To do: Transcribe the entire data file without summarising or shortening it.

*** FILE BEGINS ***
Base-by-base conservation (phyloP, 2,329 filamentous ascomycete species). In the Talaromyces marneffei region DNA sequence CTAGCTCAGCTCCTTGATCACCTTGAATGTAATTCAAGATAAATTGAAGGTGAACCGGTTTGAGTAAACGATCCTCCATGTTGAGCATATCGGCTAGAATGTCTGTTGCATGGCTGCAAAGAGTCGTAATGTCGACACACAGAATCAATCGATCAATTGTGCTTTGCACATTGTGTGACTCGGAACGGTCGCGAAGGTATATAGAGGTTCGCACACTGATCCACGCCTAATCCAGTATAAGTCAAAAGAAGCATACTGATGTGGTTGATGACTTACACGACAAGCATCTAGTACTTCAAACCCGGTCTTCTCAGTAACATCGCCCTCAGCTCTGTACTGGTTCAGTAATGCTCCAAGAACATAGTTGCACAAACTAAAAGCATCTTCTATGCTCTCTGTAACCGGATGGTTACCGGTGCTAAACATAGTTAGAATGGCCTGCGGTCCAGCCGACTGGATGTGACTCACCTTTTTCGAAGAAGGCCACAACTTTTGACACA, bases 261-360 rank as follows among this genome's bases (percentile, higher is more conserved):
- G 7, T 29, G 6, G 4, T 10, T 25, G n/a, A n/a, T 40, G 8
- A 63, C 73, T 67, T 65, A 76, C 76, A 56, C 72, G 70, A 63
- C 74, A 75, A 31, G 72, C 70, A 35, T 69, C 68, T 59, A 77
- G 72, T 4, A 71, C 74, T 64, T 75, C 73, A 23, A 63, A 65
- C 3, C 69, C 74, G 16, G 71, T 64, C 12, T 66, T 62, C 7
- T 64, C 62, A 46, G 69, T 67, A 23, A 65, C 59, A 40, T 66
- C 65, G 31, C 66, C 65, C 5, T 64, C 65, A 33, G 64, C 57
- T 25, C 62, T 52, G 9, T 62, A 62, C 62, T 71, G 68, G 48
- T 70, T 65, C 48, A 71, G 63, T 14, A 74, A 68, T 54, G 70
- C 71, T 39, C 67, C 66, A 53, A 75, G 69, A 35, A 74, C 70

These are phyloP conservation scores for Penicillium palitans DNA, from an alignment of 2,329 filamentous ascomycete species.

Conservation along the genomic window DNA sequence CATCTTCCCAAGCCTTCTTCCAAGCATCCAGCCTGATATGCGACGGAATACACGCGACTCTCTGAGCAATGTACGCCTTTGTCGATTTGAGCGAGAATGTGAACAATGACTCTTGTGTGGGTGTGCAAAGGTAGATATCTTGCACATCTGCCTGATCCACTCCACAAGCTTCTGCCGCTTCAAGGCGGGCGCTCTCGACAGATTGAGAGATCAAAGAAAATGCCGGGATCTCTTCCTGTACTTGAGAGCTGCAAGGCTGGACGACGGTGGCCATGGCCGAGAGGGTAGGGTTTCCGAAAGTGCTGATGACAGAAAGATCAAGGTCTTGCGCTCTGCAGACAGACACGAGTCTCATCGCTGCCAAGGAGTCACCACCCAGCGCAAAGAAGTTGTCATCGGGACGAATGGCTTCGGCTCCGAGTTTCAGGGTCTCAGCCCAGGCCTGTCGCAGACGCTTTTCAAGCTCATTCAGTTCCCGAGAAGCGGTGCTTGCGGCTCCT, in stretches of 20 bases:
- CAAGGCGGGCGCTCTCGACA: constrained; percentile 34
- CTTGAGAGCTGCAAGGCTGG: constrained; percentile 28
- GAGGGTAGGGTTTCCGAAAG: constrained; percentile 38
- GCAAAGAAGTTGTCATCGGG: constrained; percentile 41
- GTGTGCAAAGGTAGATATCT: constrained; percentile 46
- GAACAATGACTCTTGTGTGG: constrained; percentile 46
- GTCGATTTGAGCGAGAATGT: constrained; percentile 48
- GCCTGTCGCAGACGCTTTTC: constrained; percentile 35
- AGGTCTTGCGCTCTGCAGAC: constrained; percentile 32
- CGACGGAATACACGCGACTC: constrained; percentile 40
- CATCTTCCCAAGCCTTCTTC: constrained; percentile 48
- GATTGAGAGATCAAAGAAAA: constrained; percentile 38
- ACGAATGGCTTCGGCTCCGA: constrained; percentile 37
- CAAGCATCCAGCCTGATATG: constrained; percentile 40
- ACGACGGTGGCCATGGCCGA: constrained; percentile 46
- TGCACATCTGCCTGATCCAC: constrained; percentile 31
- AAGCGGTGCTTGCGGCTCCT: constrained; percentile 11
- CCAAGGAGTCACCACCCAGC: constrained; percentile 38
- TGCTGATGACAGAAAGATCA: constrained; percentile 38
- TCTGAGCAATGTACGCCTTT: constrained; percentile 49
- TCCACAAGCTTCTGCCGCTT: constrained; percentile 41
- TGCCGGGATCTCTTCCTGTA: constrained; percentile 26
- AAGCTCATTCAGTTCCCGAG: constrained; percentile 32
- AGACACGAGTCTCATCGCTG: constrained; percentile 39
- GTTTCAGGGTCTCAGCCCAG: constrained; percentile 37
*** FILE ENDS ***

Base-by-base conservation (phyloP, 2,329 filamentous ascomycete species). In the Talaromyces marneffei region DNA sequence CTAGCTCAGCTCCTTGATCACCTTGAATGTAATTCAAGATAAATTGAAGGTGAACCGGTTTGAGTAAACGATCCTCCATGTTGAGCATATCGGCTAGAATGTCTGTTGCATGGCTGCAAAGAGTCGTAATGTCGACACACAGAATCAATCGATCAATTGTGCTTTGCACATTGTGTGACTCGGAACGGTCGCGAAGGTATATAGAGGTTCGCACACTGATCCACGCCTAATCCAGTATAAGTCAAAAGAAGCATACTGATGTGGTTGATGACTTACACGACAAGCATCTAGTACTTCAAACCCGGTCTTCTCAGTAACATCGCCCTCAGCTCTGTACTGGTTCAGTAATGCTCCAAGAACATAGTTGCACAAACTAAAAGCATCTTCTATGCTCTCTGTAACCGGATGGTTACCGGTGCTAAACATAGTTAGAATGGCCTGCGGTCCAGCCGACTGGATGTGACTCACCTTTTTCGAAGAAGGCCACAACTTTTGACACA, bases 261-360 rank as follows among this genome's bases (percentile, higher is more conserved):
- G 7, T 29, G 6, G 4, T 10, T 25, G n/a, A n/a, T 40, G 8
- A 63, C 73, T 67, T 65, A 76, C 76, A 56, C 72, G 70, A 63
- C 74, A 75, A 31, G 72, C 70, A 35, T 69, C 68, T 59, A 77
- G 72, T 4, A 71, C 74, T 64, T 75, C 73, A 23, A 63, A 65
- C 3, C 69, C 74, G 16, G 71, T 64, C 12, T 66, T 62, C 7
- T 64, C 62, A 46, G 69, T 67, A 23, A 65, C 59, A 40, T 66
- C 65, G 31, C 66, C 65, C 5, T 64, C 65, A 33, G 64, C 57
- T 25, C 62, T 52, G 9, T 62, A 62, C 62, T 71, G 68, G 48
- T 70, T 65, C 48, A 71, G 63, T 14, A 74, A 68, T 54, G 70
- C 71, T 39, C 67, C 66, A 53, A 75, G 69, A 35, A 74, C 70

These are phyloP conservation scores for Penicillium palitans DNA, from an alignment of 2,329 filamentous ascomycete species.

Conservation along the genomic window DNA sequence CATCTTCCCAAGCCTTCTTCCAAGCATCCAGCCTGATATGCGACGGAATACACGCGACTCTCTGAGCAATGTACGCCTTTGTCGATTTGAGCGAGAATGTGAACAATGACTCTTGTGTGGGTGTGCAAAGGTAGATATCTTGCACATCTGCCTGATCCACTCCACAAGCTTCTGCCGCTTCAAGGCGGGCGCTCTCGACAGATTGAGAGATCAAAGAAAATGCCGGGATCTCTTCCTGTACTTGAGAGCTGCAAGGCTGGACGACGGTGGCCATGGCCGAGAGGGTAGGGTTTCCGAAAGTGCTGATGACAGAAAGATCAAGGTCTTGCGCTCTGCAGACAGACACGAGTCTCATCGCTGCCAAGGAGTCACCACCCAGCGCAAAGAAGTTGTCATCGGGACGAATGGCTTCGGCTCCGAGTTTCAGGGTCTCAGCCCAGGCCTGTCGCAGACGCTTTTCAAGCTCATTCAGTTCCCGAGAAGCGGTGCTTGCGGCTCCT, in stretches of 20 bases:
- CAAGGCGGGCGCTCTCGACA: constrained; percentile 34
- CTTGAGAGCTGCAAGGCTGG: constrained; percentile 28
- GAGGGTAGGGTTTCCGAAAG: constrained; percentile 38
- GCAAAGAAGTTGTCATCGGG: constrained; percentile 41
- GTGTGCAAAGGTAGATATCT: constrained; percentile 46
- GAACAATGACTCTTGTGTGG: constrained; percentile 46
- GTCGATTTGAGCGAGAATGT: constrained; percentile 48
- GCCTGTCGCAGACGCTTTTC: constrained; percentile 35
- AGGTCTTGCGCTCTGCAGAC: constrained; percentile 32
- CGACGGAATACACGCGACTC: constrained; percentile 40
- CATCTTCCCAAGCCTTCTTC: constrained; percentile 48
- GATTGAGAGATCAAAGAAAA: constrained; percentile 38
- ACGAATGGCTTCGGCTCCGA: constrained; percentile 37
- CAAGCATCCAGCCTGATATG: constrained; percentile 40
- ACGACGGTGGCCATGGCCGA: constrained; percentile 46
- TGCACATCTGCCTGATCCAC: constrained; percentile 31
- AAGCGGTGCTTGCGGCTCCT: constrained; percentile 11
- CCAAGGAGTCACCACCCAGC: constrained; percentile 38
- TGCTGATGACAGAAAGATCA: constrained; percentile 38
- TCTGAGCAATGTACGCCTTT: constrained; percentile 49
- TCCACAAGCTTCTGCCGCTT: constrained; percentile 41
- TGCCGGGATCTCTTCCTGTA: constrained; percentile 26
- AAGCTCATTCAGTTCCCGAG: constrained; percentile 32
- AGACACGAGTCTCATCGCTG: constrained; percentile 39
- GTTTCAGGGTCTCAGCCCAG: constrained; percentile 37